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Teak teakcenter

Teak teakcenter

Teak is used to make outdoor furniture, boats, and other things which require resistance to the elements. Teak is used for outdoor furniture because of its natural durability in extreme weather conditions and because of its relative rarity. Being more expensive than most other woods, teak furniture has become something of a status symbol. Not only is it common for a teak bench, chair, or table to last 70 years standing out in the elements, it is also common to pass down such furniture to future generations as an heirloom.

Teak Patio Furniture is an investment many feel is worth making. Teak furniture can remain outdoors in any climate year round, and can be left unfinished or protected. Teak wood can be considered eco-friendly due to its long life expectancies. To ensure the reduction of impact teak furniture has to the environment, many teak plantations are managed for sustainability.

Tables and dining sets

In places and seasons where eating outdoors is common and pleasant, it is common to find wooden dining tables and chairs in gardens, backyards, deck areas, patios, pool yards and sun rooms. Teak is an excellent material for this application, because it will not be broken down in the sun like plastics, it is less prone to the elements like other woods, it is lighter and cooler than iron, and will not easily bend or break like tubular metals.

Benches

Benches are perhaps the most common use of teak other than marine applications. Teak benches are ideal for commercial use due to their strong nature and natural resistance to decay and termites, and are available in an endless variety of designs and lengths.

Umbrellas

Teak is a popular and traditional wood for the frames of large umbrellas like shade umbrellas and market umbrellas. While teak provides the durability, weather resistance and lightness needed for such an application, metals like aluminum are definitely more popular and generally a cheaper choice

Deep seating

Complemented with weather resistant and outdoor cushions and similar to living room furniture, deep seating patio furniture is becoming more and more popular in places with warmer climates. With landscaping and outdoor décor being such a popular trend, furniture to sit in and enjoy the space has followed suit. The teak wood construction allows patio furniture sets to last years longer than other wood furniture.

Staining and preserving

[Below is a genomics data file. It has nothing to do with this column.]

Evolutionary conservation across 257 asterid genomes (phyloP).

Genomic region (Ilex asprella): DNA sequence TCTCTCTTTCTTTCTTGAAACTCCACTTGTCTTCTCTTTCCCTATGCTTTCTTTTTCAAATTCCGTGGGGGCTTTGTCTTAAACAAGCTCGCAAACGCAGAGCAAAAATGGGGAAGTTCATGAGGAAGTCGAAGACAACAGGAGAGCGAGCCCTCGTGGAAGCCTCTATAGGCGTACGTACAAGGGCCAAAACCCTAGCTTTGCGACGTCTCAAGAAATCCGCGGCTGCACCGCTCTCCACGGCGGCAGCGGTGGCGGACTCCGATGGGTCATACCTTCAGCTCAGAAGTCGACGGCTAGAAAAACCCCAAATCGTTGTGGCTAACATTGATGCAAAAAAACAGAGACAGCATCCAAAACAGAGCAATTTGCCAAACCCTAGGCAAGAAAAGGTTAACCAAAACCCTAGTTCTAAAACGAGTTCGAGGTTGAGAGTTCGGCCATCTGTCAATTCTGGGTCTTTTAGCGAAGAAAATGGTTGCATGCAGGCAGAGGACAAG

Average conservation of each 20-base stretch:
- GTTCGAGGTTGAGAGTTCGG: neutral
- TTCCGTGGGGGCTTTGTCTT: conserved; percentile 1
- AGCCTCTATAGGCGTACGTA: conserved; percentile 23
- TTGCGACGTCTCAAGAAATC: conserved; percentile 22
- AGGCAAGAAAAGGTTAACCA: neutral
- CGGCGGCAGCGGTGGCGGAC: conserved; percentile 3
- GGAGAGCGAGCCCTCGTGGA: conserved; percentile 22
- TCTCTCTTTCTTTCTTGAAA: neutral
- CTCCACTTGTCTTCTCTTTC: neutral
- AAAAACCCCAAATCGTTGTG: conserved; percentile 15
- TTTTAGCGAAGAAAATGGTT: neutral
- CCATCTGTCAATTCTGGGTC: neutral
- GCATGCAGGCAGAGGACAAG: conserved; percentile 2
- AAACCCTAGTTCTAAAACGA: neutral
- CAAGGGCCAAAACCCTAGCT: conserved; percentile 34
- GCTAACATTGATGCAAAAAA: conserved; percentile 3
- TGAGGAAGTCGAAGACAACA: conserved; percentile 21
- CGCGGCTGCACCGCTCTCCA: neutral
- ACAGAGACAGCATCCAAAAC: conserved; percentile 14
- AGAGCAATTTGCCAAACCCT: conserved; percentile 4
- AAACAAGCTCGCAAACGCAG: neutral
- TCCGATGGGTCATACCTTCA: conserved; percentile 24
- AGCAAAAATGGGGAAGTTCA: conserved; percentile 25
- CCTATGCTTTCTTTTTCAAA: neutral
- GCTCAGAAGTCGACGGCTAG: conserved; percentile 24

Teak does not need to be protected. It is a unique wood that if left in its natural state, is virtually maintenance-free. Teak can be left outside year round, surviving even the most extreme weather conditions. Therefore, teak is often considered the gold standard for outdoor furniture.

Over time untreated Teak furniture which is exposed to the sun will patina and turn a silvery, grey color. This process is cosmetic and does not harm the strength orquality of the wood.

Teak sealer is often recommended to preserve the natural honey color or to darken the color of the wood. Teak sealer contains UV protection to keep the sun from graying the furniture as well as a fungicide to prevent the growth of mold and mildew on the surface of your furniture. Teak sealers can be applied to new teak or old teak furniture after it has been cleaned. Sealer is not the same as varnish. It is meant to preserve the color of the wood and is breathable, letting the natural oils escape without bubbling or peeling like varnish. Sealers and preservatives serve both as protectants and stains. Generally, the darker the stain, the more sun protection it provides, and the less often it needs to be reapplied. For furniture with an ageing varnish that is peeling, cracking or bubbling, it is recommended that you sand this finish off and use a teak sealer or just let the teak stay bare.

Applying the preservative is straightforward. On the first application, the wood should be allowed to stand in the sun for a week or two to allow the wood grain to open. A coat of teak sealer should be sprayed on and rubbed in with a rag. Two coats should be applied in this manner, to all surfaces, top, bottom, sides and between any slats. The area underneath the furniture should be protected with a drop cloth or newsprint as most sealers will stain concrete. After the first application, teak sealer should be reapplied every year by cleaning the wood with mild detergent and water and spraying and rubbing in a coat only on the surfaces that get sun.
After the furniture is sealed, very little care is needed to preserve the finish. Occasional washing with soap and water will remove normal soil. Oils from foods, wine, coffee and some condiments will penetrate the sealer and may leave a stain. To avoid this, a teak clear coat can be applied to the table top to improve stain resistance.
Teak is protected by its own natural oils that migrate to the surface of the wood and make the wood virtually impervious to water. As such, the use of varnish, water sealers, and oil on Teak furniture is not recommended. Products such as varnish and polyurethane will peel and chip and are difficult to remove without vigorous sanding. Oiling teak will not prevent the wood from graying,and often results in mold and mildew growing on the furniture (which usually shows up as black dots or patches.) Removing mould and mildew on the surface will require washing the furniture with bleach and soap followed by sanding.

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